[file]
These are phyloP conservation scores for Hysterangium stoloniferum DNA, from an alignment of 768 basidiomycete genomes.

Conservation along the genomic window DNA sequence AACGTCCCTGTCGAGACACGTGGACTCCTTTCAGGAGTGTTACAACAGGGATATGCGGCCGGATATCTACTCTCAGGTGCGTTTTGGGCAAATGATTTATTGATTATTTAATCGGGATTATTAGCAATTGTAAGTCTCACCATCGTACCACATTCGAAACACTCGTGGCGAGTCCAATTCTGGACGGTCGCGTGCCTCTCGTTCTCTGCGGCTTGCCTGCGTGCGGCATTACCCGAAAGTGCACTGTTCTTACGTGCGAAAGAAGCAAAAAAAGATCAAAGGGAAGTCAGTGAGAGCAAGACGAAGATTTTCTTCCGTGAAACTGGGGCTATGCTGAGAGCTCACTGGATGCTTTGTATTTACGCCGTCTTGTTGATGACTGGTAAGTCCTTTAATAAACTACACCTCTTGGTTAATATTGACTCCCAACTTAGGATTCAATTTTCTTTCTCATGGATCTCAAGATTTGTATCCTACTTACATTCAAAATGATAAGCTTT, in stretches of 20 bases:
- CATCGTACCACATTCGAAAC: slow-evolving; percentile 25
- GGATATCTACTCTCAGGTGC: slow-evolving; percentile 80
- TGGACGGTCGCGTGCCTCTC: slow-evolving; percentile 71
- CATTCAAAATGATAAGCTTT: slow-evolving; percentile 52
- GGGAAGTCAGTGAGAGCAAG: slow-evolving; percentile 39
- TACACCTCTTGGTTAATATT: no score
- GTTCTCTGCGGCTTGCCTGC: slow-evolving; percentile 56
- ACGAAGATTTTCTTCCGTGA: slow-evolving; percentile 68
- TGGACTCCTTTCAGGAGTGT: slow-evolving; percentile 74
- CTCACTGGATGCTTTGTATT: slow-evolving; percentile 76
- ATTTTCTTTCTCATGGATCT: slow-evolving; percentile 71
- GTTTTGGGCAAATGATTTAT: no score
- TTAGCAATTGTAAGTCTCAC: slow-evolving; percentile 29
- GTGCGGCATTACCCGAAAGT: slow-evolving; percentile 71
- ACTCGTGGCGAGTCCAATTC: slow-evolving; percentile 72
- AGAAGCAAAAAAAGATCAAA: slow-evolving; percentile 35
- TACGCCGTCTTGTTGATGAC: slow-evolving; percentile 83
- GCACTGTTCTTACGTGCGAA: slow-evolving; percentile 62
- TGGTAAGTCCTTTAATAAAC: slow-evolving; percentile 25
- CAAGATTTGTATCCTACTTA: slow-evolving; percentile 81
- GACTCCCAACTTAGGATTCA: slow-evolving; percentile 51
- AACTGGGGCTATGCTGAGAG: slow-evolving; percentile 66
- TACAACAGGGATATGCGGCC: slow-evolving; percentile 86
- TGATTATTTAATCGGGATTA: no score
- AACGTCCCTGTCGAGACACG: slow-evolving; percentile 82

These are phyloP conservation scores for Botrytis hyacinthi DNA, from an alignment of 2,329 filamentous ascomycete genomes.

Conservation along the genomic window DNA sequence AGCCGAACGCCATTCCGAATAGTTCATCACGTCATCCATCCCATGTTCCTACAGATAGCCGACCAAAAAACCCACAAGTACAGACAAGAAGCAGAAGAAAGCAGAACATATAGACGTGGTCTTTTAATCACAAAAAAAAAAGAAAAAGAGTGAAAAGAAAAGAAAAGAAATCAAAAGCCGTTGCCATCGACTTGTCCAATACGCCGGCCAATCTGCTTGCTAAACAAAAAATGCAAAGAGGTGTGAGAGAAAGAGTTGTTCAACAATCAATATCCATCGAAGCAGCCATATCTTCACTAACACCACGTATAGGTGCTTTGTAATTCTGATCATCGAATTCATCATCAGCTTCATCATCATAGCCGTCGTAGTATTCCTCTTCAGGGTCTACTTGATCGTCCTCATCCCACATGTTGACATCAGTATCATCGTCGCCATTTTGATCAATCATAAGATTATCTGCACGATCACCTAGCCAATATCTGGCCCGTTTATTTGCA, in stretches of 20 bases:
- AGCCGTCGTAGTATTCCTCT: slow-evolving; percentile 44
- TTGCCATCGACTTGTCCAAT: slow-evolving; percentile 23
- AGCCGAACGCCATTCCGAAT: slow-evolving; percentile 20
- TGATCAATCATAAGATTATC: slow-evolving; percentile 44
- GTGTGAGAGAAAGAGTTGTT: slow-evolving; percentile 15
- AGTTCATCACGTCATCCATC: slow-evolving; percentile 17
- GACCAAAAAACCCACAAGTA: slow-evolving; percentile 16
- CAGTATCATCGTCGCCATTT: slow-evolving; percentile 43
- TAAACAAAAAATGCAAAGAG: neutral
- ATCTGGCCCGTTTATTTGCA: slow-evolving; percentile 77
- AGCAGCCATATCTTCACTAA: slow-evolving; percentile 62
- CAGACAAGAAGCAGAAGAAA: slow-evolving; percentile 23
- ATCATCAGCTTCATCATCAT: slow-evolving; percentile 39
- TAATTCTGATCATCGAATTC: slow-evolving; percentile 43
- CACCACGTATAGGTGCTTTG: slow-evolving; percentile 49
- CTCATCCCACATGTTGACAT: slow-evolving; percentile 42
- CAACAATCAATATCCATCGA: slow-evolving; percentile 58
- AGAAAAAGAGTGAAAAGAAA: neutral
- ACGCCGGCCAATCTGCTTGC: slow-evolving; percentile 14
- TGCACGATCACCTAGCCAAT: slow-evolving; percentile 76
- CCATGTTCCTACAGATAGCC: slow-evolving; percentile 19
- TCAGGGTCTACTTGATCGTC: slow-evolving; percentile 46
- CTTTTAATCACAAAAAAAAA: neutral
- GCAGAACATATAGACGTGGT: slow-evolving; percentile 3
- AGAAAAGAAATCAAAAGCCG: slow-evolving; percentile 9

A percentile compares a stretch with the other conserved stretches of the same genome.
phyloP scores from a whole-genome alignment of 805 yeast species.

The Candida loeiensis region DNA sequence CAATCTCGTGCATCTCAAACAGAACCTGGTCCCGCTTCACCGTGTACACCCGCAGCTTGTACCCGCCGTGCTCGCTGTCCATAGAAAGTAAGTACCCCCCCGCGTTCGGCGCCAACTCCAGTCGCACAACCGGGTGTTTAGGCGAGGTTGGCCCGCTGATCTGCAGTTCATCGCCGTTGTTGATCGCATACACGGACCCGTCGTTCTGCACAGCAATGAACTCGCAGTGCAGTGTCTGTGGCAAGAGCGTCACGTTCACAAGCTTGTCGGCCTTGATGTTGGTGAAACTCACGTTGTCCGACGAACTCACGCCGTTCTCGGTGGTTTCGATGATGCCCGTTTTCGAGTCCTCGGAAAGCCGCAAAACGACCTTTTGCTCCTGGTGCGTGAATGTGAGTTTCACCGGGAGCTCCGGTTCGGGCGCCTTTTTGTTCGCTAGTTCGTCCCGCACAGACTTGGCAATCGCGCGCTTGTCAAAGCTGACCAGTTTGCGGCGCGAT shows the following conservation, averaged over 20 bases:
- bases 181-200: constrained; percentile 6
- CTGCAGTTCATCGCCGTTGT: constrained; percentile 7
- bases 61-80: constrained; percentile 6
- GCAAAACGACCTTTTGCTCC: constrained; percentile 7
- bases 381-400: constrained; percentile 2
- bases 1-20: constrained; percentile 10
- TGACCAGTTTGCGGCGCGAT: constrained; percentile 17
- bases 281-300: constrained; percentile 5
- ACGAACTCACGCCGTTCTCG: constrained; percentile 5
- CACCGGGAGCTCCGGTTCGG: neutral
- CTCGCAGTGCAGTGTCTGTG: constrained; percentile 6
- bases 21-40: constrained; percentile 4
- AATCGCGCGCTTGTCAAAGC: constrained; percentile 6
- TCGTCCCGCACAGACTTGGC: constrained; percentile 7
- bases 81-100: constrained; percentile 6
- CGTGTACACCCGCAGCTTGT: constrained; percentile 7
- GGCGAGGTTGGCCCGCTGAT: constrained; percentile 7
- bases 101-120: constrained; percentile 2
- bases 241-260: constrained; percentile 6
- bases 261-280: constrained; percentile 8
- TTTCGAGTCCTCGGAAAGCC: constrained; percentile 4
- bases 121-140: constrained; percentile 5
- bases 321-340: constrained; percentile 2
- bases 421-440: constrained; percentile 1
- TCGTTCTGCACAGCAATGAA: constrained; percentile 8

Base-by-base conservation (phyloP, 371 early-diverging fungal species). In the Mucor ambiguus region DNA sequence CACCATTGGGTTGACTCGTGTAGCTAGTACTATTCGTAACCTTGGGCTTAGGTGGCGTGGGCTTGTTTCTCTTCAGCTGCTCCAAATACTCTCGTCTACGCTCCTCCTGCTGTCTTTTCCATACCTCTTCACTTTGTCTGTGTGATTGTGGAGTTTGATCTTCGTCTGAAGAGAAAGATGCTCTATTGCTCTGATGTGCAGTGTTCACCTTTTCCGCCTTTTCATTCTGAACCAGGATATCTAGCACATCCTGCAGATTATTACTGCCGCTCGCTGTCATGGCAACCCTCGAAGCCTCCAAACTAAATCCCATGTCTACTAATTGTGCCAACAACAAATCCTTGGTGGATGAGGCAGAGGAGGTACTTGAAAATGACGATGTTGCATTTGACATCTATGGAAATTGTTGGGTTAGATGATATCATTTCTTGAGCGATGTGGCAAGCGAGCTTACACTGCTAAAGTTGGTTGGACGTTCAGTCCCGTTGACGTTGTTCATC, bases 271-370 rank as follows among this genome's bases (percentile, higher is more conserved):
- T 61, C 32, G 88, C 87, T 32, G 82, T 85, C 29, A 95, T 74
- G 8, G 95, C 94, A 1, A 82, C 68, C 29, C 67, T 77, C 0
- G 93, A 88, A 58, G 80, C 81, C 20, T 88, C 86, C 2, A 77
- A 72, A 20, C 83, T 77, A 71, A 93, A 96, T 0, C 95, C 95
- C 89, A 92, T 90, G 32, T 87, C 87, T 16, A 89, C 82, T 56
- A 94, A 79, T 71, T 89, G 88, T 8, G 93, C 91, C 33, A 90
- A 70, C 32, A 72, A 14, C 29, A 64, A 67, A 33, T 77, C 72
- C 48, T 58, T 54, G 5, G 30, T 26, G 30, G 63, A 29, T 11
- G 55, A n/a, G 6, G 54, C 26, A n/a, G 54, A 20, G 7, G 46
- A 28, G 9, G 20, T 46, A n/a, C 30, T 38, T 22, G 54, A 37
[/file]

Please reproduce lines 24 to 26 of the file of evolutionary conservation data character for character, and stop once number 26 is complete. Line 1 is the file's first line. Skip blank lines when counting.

- AACTGGGGCTATGCTGAGAG: slow-evolving; percentile 66
- TACAACAGGGATATGCGGCC: slow-evolving; percentile 86
- TGATTATTTAATCGGGATTA: no score